The production of soft fruits in Serbia has a long tradition. It is a success story based on entrepreneurship of small family farms in rural regions, as well as on the successful companies marketing the frozen product primarily for the EU market.
Serbia is the leading producer of soft fruits in its region, the Western Balkans. Photo: Mila Mirkovic
The 2020 soft fruit season brought many challenges to farmers in Serbia, starting with Covid-19 outbreak in early spring to the devastating weather conditions at the end of the season. Different areas of the country had to cope with different challenges but one challenge is mutual for all producers – they all agree that modernization and improvement of the production is a must in order to survive and remain as a player on the market.
Weather condition is the main factor for the variation of quantities of produced fruit from season to season. Due to very good weather conditions total yields of harvested berry fruits were higher in 2018, compared to 2019. Please see the table below.
Source: Statistical Office of Serbia
The difference can be found in harvested quantities in different parts of Serbia. The average yields of raspberry production in 2019 was 5.2 t/ha, but the practice showed that yields in Western Serbia were 12-15 t/ha of raspberries. Blueberry production is gaining on importance over the last five years. Difference with this type of berry production is that majority of blueberry orchards meet high production standards known in the Western European countries: any-hail nets, drop irrigation systems; new varieties; certified planting material etc.
Entrepreneurial spirit and family farms are the keys to Serbia's success in the soft fruit sector. Photo: Mila Mirkovic
Prognoses for season 2020 show that the yields will be 30- 50% lower compared to the previous season due to serious weather influences in the recent period.
The soft fruit sector has been set as a priority sector in the bilateral relation between Serbia and the Netherlands, which has been further solidified through the launch of the project named Netherlands Soft Fruit Solutions, a public-private partnership brought by the Dutch government and a consortium of companies representing the Dutch fruit sector. The aim of this project is to assist in developing an efficient, sustainable soft fruit chain in Serbia, which is known for its production of soft fruit, particularly raspberries, strawberries, blueberries, and other berry-like fruit.
Looking at the trends in the overall production of soft fruit, Serbia acts as the absolute dominant raspberry producer in the Western Balkan region and beyond along with window of opportunities to export blueberries to the Western European market, and significant strawberry export on the Eastern markets.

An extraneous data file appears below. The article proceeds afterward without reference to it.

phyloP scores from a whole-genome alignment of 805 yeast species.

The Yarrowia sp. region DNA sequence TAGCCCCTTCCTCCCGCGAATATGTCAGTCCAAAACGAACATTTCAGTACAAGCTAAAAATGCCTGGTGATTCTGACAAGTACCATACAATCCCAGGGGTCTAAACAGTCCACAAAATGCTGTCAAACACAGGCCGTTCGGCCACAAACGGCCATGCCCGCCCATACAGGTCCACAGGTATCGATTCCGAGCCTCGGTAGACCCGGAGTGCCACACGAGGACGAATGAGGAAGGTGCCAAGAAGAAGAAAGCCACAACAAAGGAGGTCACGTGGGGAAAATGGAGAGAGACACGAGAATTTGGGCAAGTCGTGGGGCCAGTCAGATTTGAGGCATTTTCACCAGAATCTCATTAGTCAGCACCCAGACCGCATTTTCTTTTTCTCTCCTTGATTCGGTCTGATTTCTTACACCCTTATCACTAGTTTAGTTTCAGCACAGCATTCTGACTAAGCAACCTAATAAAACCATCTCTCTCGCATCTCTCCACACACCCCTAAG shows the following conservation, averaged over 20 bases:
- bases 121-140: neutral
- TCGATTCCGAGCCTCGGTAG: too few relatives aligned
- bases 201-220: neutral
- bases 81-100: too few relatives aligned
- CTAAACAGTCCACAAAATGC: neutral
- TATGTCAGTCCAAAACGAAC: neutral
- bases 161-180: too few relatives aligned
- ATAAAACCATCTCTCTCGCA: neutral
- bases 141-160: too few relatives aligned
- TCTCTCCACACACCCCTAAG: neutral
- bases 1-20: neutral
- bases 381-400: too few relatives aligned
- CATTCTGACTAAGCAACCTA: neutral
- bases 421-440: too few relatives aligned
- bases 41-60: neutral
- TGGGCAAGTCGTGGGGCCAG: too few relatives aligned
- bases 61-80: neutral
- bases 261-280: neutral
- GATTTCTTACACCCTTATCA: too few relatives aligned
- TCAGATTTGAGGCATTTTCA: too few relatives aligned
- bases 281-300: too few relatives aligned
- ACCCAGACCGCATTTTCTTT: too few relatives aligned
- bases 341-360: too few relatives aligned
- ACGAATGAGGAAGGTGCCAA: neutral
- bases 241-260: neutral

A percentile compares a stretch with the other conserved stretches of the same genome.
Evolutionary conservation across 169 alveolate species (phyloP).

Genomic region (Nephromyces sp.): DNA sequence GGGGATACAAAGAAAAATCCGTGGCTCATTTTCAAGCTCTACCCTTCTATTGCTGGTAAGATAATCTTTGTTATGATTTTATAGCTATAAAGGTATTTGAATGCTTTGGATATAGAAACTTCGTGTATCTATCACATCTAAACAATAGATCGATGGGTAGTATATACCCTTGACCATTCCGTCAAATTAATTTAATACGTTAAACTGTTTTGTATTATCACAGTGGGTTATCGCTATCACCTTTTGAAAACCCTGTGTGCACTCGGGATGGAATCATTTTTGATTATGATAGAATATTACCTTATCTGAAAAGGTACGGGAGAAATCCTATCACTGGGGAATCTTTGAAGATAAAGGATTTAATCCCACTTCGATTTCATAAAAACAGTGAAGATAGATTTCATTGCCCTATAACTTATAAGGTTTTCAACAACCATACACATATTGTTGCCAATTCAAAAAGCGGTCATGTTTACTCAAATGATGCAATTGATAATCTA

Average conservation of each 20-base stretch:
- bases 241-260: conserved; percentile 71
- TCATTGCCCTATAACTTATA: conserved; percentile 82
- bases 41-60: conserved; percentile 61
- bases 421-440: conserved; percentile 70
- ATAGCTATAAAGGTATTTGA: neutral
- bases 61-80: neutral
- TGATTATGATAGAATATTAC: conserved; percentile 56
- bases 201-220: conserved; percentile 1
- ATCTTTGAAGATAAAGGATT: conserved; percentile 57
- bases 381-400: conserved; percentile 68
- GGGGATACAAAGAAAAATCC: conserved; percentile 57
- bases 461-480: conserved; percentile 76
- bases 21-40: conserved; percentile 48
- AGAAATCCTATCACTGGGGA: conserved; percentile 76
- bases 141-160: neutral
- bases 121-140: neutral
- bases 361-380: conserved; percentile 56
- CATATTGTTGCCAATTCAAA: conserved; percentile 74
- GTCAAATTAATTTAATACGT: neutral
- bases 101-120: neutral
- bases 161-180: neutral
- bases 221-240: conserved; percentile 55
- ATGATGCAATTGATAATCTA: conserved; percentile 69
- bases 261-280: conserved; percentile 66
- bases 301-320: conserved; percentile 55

There is a great ambition and willingness to further develop and improve its production on a variety with the existence of commercial professional producers with high productivity. Overall, this sector in Serbia is characterized by professional expertise of firms that exclusively specialize in soft fruit and adhere to excellent quality that reaches EU standards, and focused on marketing to the EU retail sector. It is no surprise that there are major potentials for the soft fruit sector in Serbia.
The survival of the Serbian soft fruit industry will depend upon modernization, innovation and the improvements of supply. Photo: Mila Mirkovic
The biggest limitation is in the lack of technological solutions, combating the issues related to climate change, dealing with weather extremes, and the limitations of open-field produce-only. Dutch businesses are renowned in the region for being innovative and investing in production technologies. There is a specific demand in Serbia for modern variety and planting material, internal logistics and harvesting, mid and high-tech greenhouse solutions, climate control methods, and labor management systems.
Though soft fruit is a competitive sector, the majority of the producers emphasize that there is a need for drivers for development familiar to businesses in the Netherlands. On the one hand, drivers can be research and adopted international technologies, expanded and upgraded logistical facilities, strengthened vertical supply chains, and improved organizations for collective action. On the other hand, the need in associated services, such as packaging, equipment supply, and technical consulting, in turn contribute to the underlying competitiveness of the sector.
As such, Serbian growers are eager to obtain knowledge from Dutch counterparts in the benefit for both. All in all, trade partnerships and cooperation agreements in the Serbian Soft fruit sector, as well as with relevant knowledge centers in the fruit sector are open for new opportunities!
Climate change, a lack of technological solutions and the natural limitations of open-field production are the major challenges of the sector in Serbia today. Photo: Mila Mirkovic
Source: Agroberichten Buitenland.